Housekeeping and Hygiene Practices That Can Reduce Lead Exposures
You can reduce the risk of lead poisoning associated with lead-contaminated house dust by following a program of frequent, careful and thorough dust removal. Dust removal is not a substitute for repairing damaged paint, but it can reduce lead exposure risks while you await repairs, as well as the risks that even intact lead paint can present. To remove the dust, you need to thoroughly wash and rinse all counters, cabinets, windowsills, window wells, tops of doors and door jambs, moldings, bare floors and any other surface where the paint dust may have settled (sweeping, vacuuming or dry dusting such surfaces will not get rid of all the dust, and tends to raise clouds of dust and spread it around). It's a good idea to do this wet cleaning before moving your family or any belongings into a rental home that may contain lead paint.
The CDC recommends a continuing program of wet mopping and damp dusting of all hard surface floors, stairs, windowsills, base-boards, etc., at least twice a week, to keep lead-contaminated house dust down to a minimum. A solution made with a phosphate detergent (such as most automatic dishwasher detergents) works best. Any sponges and rags you use for this cleaning should not be used for anything else, especially not for dish washing or cleaning kitchen counters or tables where you prepare food!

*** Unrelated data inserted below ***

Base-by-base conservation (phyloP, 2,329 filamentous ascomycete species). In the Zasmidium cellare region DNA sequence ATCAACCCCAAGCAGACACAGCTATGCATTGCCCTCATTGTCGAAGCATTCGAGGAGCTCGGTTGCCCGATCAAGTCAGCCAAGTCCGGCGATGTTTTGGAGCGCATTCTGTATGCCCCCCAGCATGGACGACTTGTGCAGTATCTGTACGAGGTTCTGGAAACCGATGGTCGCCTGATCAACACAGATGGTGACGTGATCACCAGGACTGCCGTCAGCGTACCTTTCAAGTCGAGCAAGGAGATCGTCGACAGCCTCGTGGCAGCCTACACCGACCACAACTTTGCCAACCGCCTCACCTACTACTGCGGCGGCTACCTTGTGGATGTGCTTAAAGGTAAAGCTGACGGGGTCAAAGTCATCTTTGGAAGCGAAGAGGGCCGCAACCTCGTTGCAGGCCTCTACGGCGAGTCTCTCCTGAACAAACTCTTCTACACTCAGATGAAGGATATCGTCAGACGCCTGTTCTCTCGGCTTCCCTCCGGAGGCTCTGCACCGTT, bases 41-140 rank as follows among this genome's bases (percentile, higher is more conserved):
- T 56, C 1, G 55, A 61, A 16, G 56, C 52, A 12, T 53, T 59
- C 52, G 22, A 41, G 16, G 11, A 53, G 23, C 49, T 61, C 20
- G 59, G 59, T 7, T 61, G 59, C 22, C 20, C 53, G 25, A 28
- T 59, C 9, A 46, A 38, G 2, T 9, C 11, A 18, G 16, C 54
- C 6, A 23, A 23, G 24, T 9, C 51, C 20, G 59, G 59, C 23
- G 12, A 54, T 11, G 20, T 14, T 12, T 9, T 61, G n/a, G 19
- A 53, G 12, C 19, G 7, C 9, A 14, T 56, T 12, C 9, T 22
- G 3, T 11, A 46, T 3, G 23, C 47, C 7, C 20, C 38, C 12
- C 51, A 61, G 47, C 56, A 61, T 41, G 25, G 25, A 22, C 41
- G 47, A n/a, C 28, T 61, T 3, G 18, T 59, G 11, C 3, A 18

Paint dust that settles into carpeting is especially difficult to remove. If floors are carpeted, a vacuum cleaner with an agitator will remove dust more effectively than a vacuum cleaner with suction only. However, most vacuum cleaner filters can't keep the finest dust particles from escaping in the exhaust and being spread around again, even up into the air where they can be inhaled. Because of this, bare floors in good condition, that can be washed regularly, may present less of a lead poisoning risk than carpeted floors.
A surface layer of unleaded paint on chewable surfaces does not protect children from exposure to lead in the underlying lead paint. Think about ways to keep children away from chewable surfaces that may have been painted with lead paint -- for instance, arrange furniture to block windowsills or put radiator covers over exposed painted radiators. Be especially cautious with older hand-me-down items like painted furniture, cribs, and toys that can be chewed on by young children, unless testing confirms that they have not been painted with lead-based paint.
Additionally, you should wash your preschooler's hands and face often during the day, especially before meals, naps and bedtime, to remove whatever dust they may have picked up. Pacifiers, teething toys and any other toys that regularly go into your child's mouth also need to be washed often.